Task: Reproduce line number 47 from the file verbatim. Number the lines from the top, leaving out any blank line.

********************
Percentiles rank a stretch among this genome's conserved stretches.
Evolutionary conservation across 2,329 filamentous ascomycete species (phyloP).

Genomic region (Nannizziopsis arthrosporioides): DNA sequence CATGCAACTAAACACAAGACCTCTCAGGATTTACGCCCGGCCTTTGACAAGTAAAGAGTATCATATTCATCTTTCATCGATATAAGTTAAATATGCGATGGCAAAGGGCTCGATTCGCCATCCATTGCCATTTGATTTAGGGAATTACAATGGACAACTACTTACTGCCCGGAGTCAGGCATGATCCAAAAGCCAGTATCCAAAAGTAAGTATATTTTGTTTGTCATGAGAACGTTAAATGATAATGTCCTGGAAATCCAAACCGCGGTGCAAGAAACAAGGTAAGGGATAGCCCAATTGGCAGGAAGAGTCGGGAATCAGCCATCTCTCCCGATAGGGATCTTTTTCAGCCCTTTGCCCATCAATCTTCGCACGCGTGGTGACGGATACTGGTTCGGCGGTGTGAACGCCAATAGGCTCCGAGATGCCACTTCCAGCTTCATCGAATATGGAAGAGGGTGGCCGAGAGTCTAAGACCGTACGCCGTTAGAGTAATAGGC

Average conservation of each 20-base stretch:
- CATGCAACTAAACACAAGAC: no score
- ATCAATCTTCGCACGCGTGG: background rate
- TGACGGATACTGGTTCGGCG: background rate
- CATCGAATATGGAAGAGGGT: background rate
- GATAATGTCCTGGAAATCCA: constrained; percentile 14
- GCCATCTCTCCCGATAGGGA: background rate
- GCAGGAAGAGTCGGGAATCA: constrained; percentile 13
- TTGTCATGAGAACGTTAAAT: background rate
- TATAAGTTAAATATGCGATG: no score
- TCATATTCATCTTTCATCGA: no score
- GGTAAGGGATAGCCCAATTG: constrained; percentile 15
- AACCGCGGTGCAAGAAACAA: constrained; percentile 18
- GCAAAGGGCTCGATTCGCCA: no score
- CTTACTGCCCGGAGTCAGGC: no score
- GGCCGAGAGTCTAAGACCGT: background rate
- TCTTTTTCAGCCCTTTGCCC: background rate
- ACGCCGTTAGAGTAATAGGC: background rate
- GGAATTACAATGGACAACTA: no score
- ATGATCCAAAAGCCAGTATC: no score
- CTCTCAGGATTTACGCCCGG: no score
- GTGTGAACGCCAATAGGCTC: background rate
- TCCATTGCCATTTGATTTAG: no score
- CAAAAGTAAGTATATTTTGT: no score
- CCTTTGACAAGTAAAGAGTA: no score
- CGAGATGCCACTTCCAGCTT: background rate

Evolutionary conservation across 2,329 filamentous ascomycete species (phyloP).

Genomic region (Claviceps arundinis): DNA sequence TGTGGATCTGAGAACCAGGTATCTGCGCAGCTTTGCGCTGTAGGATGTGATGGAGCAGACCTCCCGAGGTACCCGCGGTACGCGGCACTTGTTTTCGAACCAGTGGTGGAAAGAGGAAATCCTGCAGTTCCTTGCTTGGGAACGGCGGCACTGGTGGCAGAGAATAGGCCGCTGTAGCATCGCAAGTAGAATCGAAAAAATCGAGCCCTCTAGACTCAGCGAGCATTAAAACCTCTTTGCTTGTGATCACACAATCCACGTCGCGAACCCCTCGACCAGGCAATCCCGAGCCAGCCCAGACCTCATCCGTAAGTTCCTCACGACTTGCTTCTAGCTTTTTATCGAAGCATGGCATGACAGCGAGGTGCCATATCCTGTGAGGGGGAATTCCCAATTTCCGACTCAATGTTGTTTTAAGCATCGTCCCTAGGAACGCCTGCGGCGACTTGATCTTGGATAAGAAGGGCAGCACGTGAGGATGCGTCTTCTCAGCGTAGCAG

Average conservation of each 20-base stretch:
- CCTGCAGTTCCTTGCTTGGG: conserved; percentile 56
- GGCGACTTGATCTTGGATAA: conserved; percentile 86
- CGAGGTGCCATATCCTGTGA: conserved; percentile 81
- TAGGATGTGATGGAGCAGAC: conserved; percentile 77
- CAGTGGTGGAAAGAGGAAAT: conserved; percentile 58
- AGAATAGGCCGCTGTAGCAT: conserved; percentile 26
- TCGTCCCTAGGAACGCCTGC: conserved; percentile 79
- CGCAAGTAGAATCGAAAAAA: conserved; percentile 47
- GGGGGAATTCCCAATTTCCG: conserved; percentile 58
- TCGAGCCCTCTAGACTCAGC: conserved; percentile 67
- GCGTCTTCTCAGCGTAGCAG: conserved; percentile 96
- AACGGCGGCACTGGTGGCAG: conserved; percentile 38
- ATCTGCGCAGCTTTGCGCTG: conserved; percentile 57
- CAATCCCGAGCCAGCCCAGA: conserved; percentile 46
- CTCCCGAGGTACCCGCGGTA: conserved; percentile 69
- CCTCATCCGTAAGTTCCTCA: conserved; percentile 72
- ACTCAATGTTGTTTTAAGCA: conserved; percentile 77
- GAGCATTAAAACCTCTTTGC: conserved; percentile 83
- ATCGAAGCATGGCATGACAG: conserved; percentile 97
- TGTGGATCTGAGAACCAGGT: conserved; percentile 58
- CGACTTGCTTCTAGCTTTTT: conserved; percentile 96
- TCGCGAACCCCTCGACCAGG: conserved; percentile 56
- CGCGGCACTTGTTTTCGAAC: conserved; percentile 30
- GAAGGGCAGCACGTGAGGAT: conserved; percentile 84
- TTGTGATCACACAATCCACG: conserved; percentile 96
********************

- CTCCCGAGGTACCCGCGGTA: conserved; percentile 69